The modern era has seen extensive studies of Welsh migration to all parts of the globe as well as immigration to Wales from Europe and beyond, but these migrant histories have a long prehistory that is rather less well-known. Wales as a region and as a series of polities was constantly connected with England and the known European world from the Roman era onwards. New archival work by historians and new profiling techniques by archaeologists on these links offer up some surprising findings and reflections on ‘Welshness’. They confirm that medieval Welsh men (and some women) travelled extensively in search of justice and employment, and engaged in regular diplomatic exchanges. Some travellers stayed away, others returned with stories of their adventures, which found their way into poetry and opened up the medieval world to those who stayed at home. Transnational institutions such as the Church enabled two-way mobility for clerics and pilgrims, and warfare provided an outlet for men to travel across the Channel and further afield to the Holy Land. Whilst the lively legend of the Welsh Prince Madog discovering America in the twelfth century may have owed more to the Elizabethans tussling with the Spanish for colonial rights in the New World than to factual accuracy, its creation was both credible and almost inevitable, given how actively people from Wales had engaged with the world up to that point. Situating medieval Wales in the wider world, this collection points to the need for more studies on its porous borders and mobile population.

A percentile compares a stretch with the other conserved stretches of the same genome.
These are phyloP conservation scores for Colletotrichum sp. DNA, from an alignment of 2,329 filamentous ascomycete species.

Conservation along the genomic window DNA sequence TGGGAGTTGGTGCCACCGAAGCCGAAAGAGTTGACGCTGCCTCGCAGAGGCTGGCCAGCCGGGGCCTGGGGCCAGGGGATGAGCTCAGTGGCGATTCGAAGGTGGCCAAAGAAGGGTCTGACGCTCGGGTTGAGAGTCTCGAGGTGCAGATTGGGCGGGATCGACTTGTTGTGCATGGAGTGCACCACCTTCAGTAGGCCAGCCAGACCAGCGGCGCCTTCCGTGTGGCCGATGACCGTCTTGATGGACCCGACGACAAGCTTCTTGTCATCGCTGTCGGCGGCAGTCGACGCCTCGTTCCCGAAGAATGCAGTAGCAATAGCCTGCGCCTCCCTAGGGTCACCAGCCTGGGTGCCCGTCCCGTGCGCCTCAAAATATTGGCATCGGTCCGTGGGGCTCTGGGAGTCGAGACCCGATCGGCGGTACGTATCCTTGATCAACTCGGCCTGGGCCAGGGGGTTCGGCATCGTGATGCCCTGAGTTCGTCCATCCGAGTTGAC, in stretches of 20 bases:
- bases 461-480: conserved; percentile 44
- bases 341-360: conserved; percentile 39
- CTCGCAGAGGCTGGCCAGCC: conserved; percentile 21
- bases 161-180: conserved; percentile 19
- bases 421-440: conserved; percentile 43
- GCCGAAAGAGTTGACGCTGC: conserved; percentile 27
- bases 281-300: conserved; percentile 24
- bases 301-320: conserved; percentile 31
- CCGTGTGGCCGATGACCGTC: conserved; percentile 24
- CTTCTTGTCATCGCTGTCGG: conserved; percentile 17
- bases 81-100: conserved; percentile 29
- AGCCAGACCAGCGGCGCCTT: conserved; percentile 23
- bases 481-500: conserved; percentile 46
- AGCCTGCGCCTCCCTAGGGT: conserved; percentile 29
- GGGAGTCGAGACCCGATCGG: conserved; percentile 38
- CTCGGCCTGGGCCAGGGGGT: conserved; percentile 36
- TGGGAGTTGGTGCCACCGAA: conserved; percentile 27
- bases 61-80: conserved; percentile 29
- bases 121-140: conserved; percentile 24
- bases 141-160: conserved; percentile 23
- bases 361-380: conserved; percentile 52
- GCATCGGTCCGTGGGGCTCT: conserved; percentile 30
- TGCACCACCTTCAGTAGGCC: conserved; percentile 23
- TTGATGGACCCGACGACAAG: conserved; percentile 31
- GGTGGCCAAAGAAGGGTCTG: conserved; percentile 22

Patricia Skinner is Professor in History at Swansea University. Her research focuses on minority groups in medieval Europe, and she is director of the ‘Effaced from History?’ project consortium exploring historical responses to facial difference.